Army Purchases of $17,000 Pans Tied to Kentucky Lawmaker

Army Ambition
Illustration by Oscar Bolton Green

Representative Harold Rogers of Kentucky directed millions of dollars in business to Kentucky company Phoenix Products Co., one of his campaign contributors, for $17,000 leak-proof drip pans for U.S. Army helicopters when similar products can be bought for about $2,500, according to a competitor.

Robert Skillen, chief engineer at VX Aerospace Corp., a Leesburg, Virginia-based advanced composites manufacturing and design company, said an earmark Rogers added to a 2009 spending bill provided funding to buy the leak-proof pans for the Army from Phoenix Products in McKee, Kentucky. Skillen said his company sells drip pans for $2,471.

“You think Hal Rogers cares they spent five times more than they’re worth? He just wants campaign money,” Skillen, who is at the Morganton, North Carolina, manufacturing facility, said in an interview. “He just wants campaign money. It’s spending taxpayer money for personal profit.”

Phoenix Products was selected in a competitive bidding process, said Jennifer Hing, a spokeswoman for Rogers, a Republican who is chairman of the House Appropriations Committee. The Army has continued to award the bid to Phoenix in the years since the 2009 earmark, she said.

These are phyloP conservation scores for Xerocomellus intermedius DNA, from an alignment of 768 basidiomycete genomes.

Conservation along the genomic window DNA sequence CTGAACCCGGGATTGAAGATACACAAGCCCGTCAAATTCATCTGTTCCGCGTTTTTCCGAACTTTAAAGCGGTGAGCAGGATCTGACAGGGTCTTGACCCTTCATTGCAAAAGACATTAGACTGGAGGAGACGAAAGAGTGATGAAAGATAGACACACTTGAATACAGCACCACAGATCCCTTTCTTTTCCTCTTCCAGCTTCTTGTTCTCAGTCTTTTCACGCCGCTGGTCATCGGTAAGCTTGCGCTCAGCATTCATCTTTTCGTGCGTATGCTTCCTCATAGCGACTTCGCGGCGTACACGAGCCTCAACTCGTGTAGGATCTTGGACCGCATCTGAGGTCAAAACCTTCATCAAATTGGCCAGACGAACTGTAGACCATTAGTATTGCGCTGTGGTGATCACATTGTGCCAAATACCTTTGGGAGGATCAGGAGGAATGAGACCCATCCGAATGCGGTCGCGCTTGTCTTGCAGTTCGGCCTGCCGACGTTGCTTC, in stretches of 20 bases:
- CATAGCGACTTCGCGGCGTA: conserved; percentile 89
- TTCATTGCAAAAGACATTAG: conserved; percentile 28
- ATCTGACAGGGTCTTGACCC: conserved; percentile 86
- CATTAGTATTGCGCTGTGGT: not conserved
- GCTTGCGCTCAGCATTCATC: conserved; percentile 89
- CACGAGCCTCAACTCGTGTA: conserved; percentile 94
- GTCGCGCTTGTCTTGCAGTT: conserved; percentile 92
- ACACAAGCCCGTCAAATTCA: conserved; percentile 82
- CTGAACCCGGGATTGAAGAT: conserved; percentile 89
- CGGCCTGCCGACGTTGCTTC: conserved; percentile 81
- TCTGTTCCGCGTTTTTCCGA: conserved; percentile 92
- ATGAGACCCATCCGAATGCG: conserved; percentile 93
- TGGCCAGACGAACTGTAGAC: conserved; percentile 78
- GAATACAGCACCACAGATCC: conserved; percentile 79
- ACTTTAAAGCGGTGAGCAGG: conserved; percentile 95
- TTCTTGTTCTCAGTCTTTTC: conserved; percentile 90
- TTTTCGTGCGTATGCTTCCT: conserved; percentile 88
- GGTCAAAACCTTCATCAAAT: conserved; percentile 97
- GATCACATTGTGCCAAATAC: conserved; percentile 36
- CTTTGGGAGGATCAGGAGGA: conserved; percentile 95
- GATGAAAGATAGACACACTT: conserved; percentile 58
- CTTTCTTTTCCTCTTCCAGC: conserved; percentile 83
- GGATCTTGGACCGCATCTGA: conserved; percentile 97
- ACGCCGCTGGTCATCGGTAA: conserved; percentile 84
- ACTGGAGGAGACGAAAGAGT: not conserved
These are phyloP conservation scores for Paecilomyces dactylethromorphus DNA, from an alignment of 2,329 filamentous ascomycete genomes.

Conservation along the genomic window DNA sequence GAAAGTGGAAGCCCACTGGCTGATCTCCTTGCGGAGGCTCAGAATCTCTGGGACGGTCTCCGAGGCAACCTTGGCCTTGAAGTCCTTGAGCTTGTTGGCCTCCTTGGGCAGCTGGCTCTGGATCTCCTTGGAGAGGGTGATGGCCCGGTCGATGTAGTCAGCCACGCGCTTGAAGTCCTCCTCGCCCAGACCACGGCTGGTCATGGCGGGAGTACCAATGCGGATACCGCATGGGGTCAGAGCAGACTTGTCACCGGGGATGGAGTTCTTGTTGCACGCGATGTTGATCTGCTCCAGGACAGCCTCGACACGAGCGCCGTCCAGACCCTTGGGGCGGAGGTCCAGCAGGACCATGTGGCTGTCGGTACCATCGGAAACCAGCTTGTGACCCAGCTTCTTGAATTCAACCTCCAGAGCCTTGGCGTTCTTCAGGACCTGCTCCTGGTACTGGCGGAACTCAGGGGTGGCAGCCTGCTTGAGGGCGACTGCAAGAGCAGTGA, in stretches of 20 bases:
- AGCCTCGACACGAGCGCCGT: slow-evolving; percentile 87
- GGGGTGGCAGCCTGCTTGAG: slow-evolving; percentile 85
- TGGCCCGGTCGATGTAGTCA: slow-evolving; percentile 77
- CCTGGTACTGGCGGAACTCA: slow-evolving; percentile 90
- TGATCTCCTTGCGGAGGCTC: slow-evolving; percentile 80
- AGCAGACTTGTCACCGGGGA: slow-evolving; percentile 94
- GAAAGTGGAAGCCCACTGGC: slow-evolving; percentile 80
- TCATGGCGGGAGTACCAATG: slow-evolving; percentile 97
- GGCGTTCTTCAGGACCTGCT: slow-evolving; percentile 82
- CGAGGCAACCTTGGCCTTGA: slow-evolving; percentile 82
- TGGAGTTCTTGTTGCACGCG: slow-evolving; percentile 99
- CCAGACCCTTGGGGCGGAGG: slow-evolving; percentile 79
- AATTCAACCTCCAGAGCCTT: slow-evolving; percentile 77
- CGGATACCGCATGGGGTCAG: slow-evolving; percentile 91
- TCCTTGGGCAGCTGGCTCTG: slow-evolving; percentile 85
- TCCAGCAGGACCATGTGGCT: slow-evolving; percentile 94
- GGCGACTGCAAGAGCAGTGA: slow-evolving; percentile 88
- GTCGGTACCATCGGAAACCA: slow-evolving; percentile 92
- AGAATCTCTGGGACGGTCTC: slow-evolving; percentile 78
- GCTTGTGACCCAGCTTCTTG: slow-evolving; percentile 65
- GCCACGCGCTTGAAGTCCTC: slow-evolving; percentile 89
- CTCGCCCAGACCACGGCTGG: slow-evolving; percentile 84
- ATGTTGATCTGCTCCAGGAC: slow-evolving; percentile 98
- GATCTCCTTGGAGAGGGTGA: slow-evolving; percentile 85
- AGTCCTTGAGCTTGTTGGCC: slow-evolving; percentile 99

“It’s important that Congress do what it can to provide our military with the best resources to ensure their safety and advance our missions abroad, while also saving taxpayer dollars wherever possible,” Rogers said in a statement to the New York Times, which first reported the story in today’s editions. “These dripping pans help accomplish both of these goals.”

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Phoenix Products didn’t return a phone message today left with a man who identified himself as a janitor at the company. U.S. Army spokesman James Hutton couldn’t provide an immediate comment.

The Army bought 374 drip pans from Phoenix at an average cost of $17,000, according to the article. In helicopters, a rotor runs to a shaft in the roof and the pans are underneath to contain fluid, much like a pan under a car engine, Skillen said.

The company’s owners are political contributors to Rogers, according to the Times story. Phoenix’s president, Thomas Wilson, and his wife Peggy, have given at least $600,000 since 2005 to a Washington lobbying firm and have been contributors to Rogers’ political committee, according to the Times.

‘Cronyism Network’

Phoenix hired a lobbying firm that gave money to Rogers, according to Melanie Sloan, executive director of the nonpartisan Citizens for Responsibility and Ethics in Washington.

Skillen came to the group with his concerns and it began investigating, she said in an interview. The group filed Freedom of Information Act requests with the Army to learn more about the leak-proof pans and purchasing, she said.

“It’s a cronyism network,” said Sloan. “He wanted to give money to the company and he got campaign contributions. This is why America is frustrated with earmarks.”

The Army has been criticized before for overspending. Sikorsky Aircraft Corp. charged the Army $2,510.06 each for six helicopter parts it bought from the Defense Logistics Agency for $143.26 each, a mark-up of 1,652 percent according to a 2011 audit by the Defense Department’s inspector general.

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